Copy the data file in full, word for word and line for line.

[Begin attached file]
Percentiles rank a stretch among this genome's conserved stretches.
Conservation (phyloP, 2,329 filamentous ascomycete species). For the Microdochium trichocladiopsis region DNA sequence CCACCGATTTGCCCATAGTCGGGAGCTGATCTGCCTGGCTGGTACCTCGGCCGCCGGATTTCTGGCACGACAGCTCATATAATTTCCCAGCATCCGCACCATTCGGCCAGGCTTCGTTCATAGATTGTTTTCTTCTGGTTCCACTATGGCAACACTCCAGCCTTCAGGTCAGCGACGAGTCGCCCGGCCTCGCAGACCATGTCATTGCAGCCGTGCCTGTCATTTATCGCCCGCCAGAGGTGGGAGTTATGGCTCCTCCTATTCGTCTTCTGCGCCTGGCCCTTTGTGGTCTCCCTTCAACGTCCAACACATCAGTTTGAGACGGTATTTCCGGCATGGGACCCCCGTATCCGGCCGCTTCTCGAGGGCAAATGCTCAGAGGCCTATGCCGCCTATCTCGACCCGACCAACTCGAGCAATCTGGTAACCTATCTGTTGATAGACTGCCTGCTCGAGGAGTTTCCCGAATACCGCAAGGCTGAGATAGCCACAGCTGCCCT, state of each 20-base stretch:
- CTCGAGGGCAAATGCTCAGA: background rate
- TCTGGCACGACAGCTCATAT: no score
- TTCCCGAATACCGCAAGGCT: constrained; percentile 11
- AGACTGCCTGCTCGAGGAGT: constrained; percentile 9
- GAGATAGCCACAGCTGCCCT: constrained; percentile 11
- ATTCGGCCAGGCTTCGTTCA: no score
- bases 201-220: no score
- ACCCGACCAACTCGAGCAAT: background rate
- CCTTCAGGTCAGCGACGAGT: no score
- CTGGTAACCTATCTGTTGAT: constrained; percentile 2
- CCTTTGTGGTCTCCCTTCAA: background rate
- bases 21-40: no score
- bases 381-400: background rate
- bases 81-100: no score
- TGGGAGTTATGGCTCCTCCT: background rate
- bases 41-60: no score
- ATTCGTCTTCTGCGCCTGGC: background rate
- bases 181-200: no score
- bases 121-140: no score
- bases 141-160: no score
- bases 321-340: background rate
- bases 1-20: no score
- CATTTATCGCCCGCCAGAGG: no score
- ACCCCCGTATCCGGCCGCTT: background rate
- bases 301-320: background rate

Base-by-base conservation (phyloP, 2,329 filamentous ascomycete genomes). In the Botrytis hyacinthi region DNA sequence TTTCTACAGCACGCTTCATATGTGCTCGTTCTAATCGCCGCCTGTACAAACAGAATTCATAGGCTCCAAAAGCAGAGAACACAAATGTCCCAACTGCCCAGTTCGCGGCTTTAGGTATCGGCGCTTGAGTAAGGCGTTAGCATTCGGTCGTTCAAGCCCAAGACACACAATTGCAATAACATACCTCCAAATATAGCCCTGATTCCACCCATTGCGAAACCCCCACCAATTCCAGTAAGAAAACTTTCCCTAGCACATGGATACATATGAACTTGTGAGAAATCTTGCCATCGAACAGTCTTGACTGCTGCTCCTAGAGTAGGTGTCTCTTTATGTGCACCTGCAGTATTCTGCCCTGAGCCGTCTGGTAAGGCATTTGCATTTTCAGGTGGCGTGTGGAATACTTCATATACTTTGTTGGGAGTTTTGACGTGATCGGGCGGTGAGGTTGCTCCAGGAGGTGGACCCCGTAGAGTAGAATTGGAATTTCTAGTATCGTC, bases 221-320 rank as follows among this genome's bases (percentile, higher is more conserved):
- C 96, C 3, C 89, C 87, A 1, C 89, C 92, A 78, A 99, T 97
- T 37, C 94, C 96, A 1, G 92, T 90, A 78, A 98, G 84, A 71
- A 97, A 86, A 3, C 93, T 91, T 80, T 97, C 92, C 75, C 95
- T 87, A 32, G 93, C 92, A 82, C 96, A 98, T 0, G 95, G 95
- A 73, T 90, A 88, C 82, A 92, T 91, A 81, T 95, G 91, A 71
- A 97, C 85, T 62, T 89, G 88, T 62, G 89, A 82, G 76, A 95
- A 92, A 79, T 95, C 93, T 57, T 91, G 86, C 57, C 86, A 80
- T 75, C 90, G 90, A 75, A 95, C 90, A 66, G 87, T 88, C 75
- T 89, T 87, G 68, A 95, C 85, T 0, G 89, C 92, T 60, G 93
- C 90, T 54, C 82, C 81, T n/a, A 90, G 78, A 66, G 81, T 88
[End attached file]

Percentiles rank a stretch among this genome's conserved stretches.
Conservation (phyloP, 2,329 filamentous ascomycete species). For the Microdochium trichocladiopsis region DNA sequence CCACCGATTTGCCCATAGTCGGGAGCTGATCTGCCTGGCTGGTACCTCGGCCGCCGGATTTCTGGCACGACAGCTCATATAATTTCCCAGCATCCGCACCATTCGGCCAGGCTTCGTTCATAGATTGTTTTCTTCTGGTTCCACTATGGCAACACTCCAGCCTTCAGGTCAGCGACGAGTCGCCCGGCCTCGCAGACCATGTCATTGCAGCCGTGCCTGTCATTTATCGCCCGCCAGAGGTGGGAGTTATGGCTCCTCCTATTCGTCTTCTGCGCCTGGCCCTTTGTGGTCTCCCTTCAACGTCCAACACATCAGTTTGAGACGGTATTTCCGGCATGGGACCCCCGTATCCGGCCGCTTCTCGAGGGCAAATGCTCAGAGGCCTATGCCGCCTATCTCGACCCGACCAACTCGAGCAATCTGGTAACCTATCTGTTGATAGACTGCCTGCTCGAGGAGTTTCCCGAATACCGCAAGGCTGAGATAGCCACAGCTGCCCT, state of each 20-base stretch:
- CTCGAGGGCAAATGCTCAGA: background rate
- TCTGGCACGACAGCTCATAT: no score
- TTCCCGAATACCGCAAGGCT: constrained; percentile 11
- AGACTGCCTGCTCGAGGAGT: constrained; percentile 9
- GAGATAGCCACAGCTGCCCT: constrained; percentile 11
- ATTCGGCCAGGCTTCGTTCA: no score
- bases 201-220: no score
- ACCCGACCAACTCGAGCAAT: background rate
- CCTTCAGGTCAGCGACGAGT: no score
- CTGGTAACCTATCTGTTGAT: constrained; percentile 2
- CCTTTGTGGTCTCCCTTCAA: background rate
- bases 21-40: no score
- bases 381-400: background rate
- bases 81-100: no score
- TGGGAGTTATGGCTCCTCCT: background rate
- bases 41-60: no score
- ATTCGTCTTCTGCGCCTGGC: background rate
- bases 181-200: no score
- bases 121-140: no score
- bases 141-160: no score
- bases 321-340: background rate
- bases 1-20: no score
- CATTTATCGCCCGCCAGAGG: no score
- ACCCCCGTATCCGGCCGCTT: background rate
- bases 301-320: background rate

Base-by-base conservation (phyloP, 2,329 filamentous ascomycete genomes). In the Botrytis hyacinthi region DNA sequence TTTCTACAGCACGCTTCATATGTGCTCGTTCTAATCGCCGCCTGTACAAACAGAATTCATAGGCTCCAAAAGCAGAGAACACAAATGTCCCAACTGCCCAGTTCGCGGCTTTAGGTATCGGCGCTTGAGTAAGGCGTTAGCATTCGGTCGTTCAAGCCCAAGACACACAATTGCAATAACATACCTCCAAATATAGCCCTGATTCCACCCATTGCGAAACCCCCACCAATTCCAGTAAGAAAACTTTCCCTAGCACATGGATACATATGAACTTGTGAGAAATCTTGCCATCGAACAGTCTTGACTGCTGCTCCTAGAGTAGGTGTCTCTTTATGTGCACCTGCAGTATTCTGCCCTGAGCCGTCTGGTAAGGCATTTGCATTTTCAGGTGGCGTGTGGAATACTTCATATACTTTGTTGGGAGTTTTGACGTGATCGGGCGGTGAGGTTGCTCCAGGAGGTGGACCCCGTAGAGTAGAATTGGAATTTCTAGTATCGTC, bases 221-320 rank as follows among this genome's bases (percentile, higher is more conserved):
- C 96, C 3, C 89, C 87, A 1, C 89, C 92, A 78, A 99, T 97
- T 37, C 94, C 96, A 1, G 92, T 90, A 78, A 98, G 84, A 71
- A 97, A 86, A 3, C 93, T 91, T 80, T 97, C 92, C 75, C 95
- T 87, A 32, G 93, C 92, A 82, C 96, A 98, T 0, G 95, G 95
- A 73, T 90, A 88, C 82, A 92, T 91, A 81, T 95, G 91, A 71
- A 97, C 85, T 62, T 89, G 88, T 62, G 89, A 82, G 76, A 95
- A 92, A 79, T 95, C 93, T 57, T 91, G 86, C 57, C 86, A 80
- T 75, C 90, G 90, A 75, A 95, C 90, A 66, G 87, T 88, C 75
- T 89, T 87, G 68, A 95, C 85, T 0, G 89, C 92, T 60, G 93
- C 90, T 54, C 82, C 81, T n/a, A 90, G 78, A 66, G 81, T 88